The true Quest of Which honey to eat continues.
From flower to spoon and back? Poor Dandelion. Lucky bees.
I would like to show you a few more possibilities what you can do with honey after it’s extracted from the hive (for info about raw and creamed honey – see my previous post)
Liquid honey or runny honey.
Liquid honey is not very different from some raw honeys, but these honeys are especially sourced from flowers that are naturally very slow crystallisers. This makes them stay liquid for longer. Examples of slow-crystallisers are honeys made from viper’s bugloss and beech honeydew, but also clover honey can be liquid. The trick is to freeze the honey for a while. The freezer delays crystallisation, and honey will still be liquid when it’s back to room temperature.
To be able to label your honey as Liquid honey on a commercial level, a bit more needs to be done. In fact, Liquid honey is the only type of honey that actually gets significantly processed before it is sold in supermarkets.
- Beekeepers have to filter out particles that have a potential for crystal growth;
- they add a bit of moisture;
- and then heat it to dissolve any tiny crystals that were left; and to destroy fermentation factors like yeasts.
In this way the honey stays ‘stable’ and runny for about a year, until it finally gives in to crystallisation, which doesn’t look that appetising.
And then there is comb honey. This doesn’t have to go through the common extraction process and is thus a good option for beekeepers that don’t have an extractor. The basic principle is as follows. Cut pieces off the comb with a cold, sharp kitchen knife, stick ’em in a jar or straight into your mouth! (you can chew on the wax, but I don’t recommend to swallow it)
However, in practice it can often get a bit trickier. You can use specialized honey comb frames and particular tools and techniques to get the comb off the frames as nicely as possible. I won’t go too far into it now, but please do let me know if you’re interested in the details!
This is as much as I will tell you about honey processes for now. Maybe you have felt it already, but the quest isn’t completely completed yet.
To be able to properly answer the question Which Honey in my Tummy? we also want to know where the honey came from in the first place. Did it come from nectar in a field of clovers or from a lush bush?
Which flowers did the bees choose? And how can we recognise the flower source by merely looking at honey in a jar in the supermarket?
In New Zealand it is not required by law to specify a list of ingredients on your honey label, which means that the label doesn’t always inform you about the floral sources of honey (it is required to give a table of nutritional values and an expiry date. I will come back to this later). Often the label won’t say any more than the “title”: Clover honey; thyme, lavender. But what about bush honey? What sort of bush are they talking about? And what is “wildflower” or “blend” honey?
Luckily, there are a few tricks that can help you guessing what flowers you might be dealing with.
Colour is the key. Honey can vary from very light to very dark. Below are a few examples of floral sources (mostly specific to New Zealand).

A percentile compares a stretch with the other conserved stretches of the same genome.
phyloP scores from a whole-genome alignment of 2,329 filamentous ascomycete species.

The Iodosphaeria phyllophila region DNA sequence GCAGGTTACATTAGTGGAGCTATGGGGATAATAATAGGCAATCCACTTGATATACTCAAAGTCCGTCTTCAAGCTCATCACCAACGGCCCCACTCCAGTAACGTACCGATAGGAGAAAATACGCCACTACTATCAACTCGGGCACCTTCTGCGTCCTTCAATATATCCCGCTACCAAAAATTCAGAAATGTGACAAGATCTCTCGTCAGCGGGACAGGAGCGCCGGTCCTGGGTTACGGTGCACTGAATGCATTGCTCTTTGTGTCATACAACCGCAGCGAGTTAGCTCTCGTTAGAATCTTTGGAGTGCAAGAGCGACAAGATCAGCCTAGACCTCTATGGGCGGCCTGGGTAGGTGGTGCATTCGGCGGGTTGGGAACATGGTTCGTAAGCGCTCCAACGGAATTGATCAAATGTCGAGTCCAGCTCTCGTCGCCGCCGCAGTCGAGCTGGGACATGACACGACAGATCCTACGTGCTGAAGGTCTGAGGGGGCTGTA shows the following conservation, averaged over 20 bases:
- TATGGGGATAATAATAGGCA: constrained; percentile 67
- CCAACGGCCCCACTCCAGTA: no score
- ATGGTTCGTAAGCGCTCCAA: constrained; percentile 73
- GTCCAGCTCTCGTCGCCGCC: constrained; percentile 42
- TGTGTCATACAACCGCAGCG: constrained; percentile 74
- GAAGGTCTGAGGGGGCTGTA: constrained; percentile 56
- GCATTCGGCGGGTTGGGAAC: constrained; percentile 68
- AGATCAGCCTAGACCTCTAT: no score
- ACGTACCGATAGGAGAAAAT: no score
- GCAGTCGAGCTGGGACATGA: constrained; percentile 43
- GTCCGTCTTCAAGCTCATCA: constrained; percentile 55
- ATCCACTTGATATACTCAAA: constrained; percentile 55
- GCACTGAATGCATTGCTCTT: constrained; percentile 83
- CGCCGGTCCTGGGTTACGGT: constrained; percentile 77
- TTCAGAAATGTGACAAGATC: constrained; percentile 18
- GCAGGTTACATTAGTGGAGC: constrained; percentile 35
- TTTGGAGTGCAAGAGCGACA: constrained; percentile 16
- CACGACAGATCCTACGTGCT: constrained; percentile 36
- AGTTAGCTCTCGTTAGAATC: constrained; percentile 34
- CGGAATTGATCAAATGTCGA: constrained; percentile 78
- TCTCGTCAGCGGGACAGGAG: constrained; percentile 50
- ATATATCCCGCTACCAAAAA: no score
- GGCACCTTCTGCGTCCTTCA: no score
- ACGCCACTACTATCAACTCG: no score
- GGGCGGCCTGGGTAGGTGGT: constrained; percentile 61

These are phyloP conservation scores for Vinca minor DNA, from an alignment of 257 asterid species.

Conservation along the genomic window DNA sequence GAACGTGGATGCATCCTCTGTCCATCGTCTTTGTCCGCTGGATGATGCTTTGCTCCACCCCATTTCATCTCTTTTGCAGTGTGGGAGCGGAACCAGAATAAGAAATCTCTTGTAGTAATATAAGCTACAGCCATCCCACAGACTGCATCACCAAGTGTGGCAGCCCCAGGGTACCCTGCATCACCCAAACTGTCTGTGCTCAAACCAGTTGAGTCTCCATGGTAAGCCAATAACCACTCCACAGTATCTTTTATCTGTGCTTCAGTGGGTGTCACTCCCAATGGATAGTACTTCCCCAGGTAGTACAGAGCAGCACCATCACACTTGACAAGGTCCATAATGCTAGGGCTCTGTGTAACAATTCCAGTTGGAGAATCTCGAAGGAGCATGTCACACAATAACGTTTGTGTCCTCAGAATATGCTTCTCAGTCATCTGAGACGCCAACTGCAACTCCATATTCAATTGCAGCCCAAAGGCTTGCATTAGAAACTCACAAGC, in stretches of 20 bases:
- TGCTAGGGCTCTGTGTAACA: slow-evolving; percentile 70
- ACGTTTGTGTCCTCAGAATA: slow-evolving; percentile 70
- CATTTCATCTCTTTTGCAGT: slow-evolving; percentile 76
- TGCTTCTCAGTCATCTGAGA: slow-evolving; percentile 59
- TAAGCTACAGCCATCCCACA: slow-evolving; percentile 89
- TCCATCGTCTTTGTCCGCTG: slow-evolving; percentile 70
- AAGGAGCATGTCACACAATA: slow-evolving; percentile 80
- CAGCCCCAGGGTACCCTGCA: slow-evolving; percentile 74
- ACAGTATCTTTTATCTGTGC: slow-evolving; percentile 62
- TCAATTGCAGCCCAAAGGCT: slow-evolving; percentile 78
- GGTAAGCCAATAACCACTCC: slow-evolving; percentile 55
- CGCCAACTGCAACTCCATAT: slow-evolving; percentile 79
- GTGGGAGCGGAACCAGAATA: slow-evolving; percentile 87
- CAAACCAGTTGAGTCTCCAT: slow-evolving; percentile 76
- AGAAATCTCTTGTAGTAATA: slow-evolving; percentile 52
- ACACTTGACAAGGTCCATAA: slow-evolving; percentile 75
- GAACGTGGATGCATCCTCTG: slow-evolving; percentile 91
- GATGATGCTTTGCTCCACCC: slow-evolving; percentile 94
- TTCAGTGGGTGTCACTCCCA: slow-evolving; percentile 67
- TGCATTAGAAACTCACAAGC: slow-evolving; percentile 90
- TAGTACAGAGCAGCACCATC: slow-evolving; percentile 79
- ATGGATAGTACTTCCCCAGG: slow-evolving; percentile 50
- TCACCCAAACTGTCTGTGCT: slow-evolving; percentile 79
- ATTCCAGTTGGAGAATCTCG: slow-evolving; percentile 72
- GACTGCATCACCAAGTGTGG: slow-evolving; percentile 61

White: white clover, blackberry, thistles, viper’s bugloss, canola, rata, pohutukawa.
Extra light amber: willow, pip and stone fruit, New Zealand native fuchsia and most yellow-flowering weeds such as hawksbeard.
Light amber: dandelion, buttercup, kamahi, barberry, kowhai, some manuka, kanuka.
Medium to dark amber: some manuka, heather, gums, beech honeydew.
Another thing you could look at (only in the case of raw honeys) is thickness or thixotropy of the honey. How thick the raw honey is, depends on a protein in it (colloidal protein). You can almost compare the texture with a jelly. Examples are kanuka and manuka honeys, as well as honeys from ling heather.
So, if your raw bush honey is very thick, you can make a good guess that there is some manuka in there (and that’s a nice thing to know, since it’s has such excellent antibacterial properties. For more information – see my first blog post!)
Then there is one more type of honey: Honeydew honey. It doesn’t come from flowers at all, but from sap-sucking insects! You can find them on blackberries, sycamores, lime and oak trees.
In New Zealand, the main source of honeydew that bees will collect is from scale insects living inside the bark of native beech trees (Nothofagus spp.) The insects eat tree-sap and then excrete it through a thin tube that sticks out from their bodies. Often you can see a little droplet of honeydew at the end of the tube (try it! it’s yum) and this is exactly what the bees collect.
Finally but rarely, bees can collect the sweet juices from broke, over-ripe fruit, even though sneaky wasps are more fond of this.
A curious thing to keep in mind: which ever type of honeyyou choose, it will have about the same nutritional value and a similar expiry date. Even though all honeys will be edible after as much as 2000 years (!) your jar will always give you an expiry date of about 8 years after the honey is packaged. This is not because the honey expires, but because the container does!
Most information in this blog post and the previous ones come from own experience and observation, as well as the book “Practical Beekeeping in New Zealand” by Andrew Matheson and Murray Reid. Fourth edition 2011, Exisle Publishing Limited, Auckland.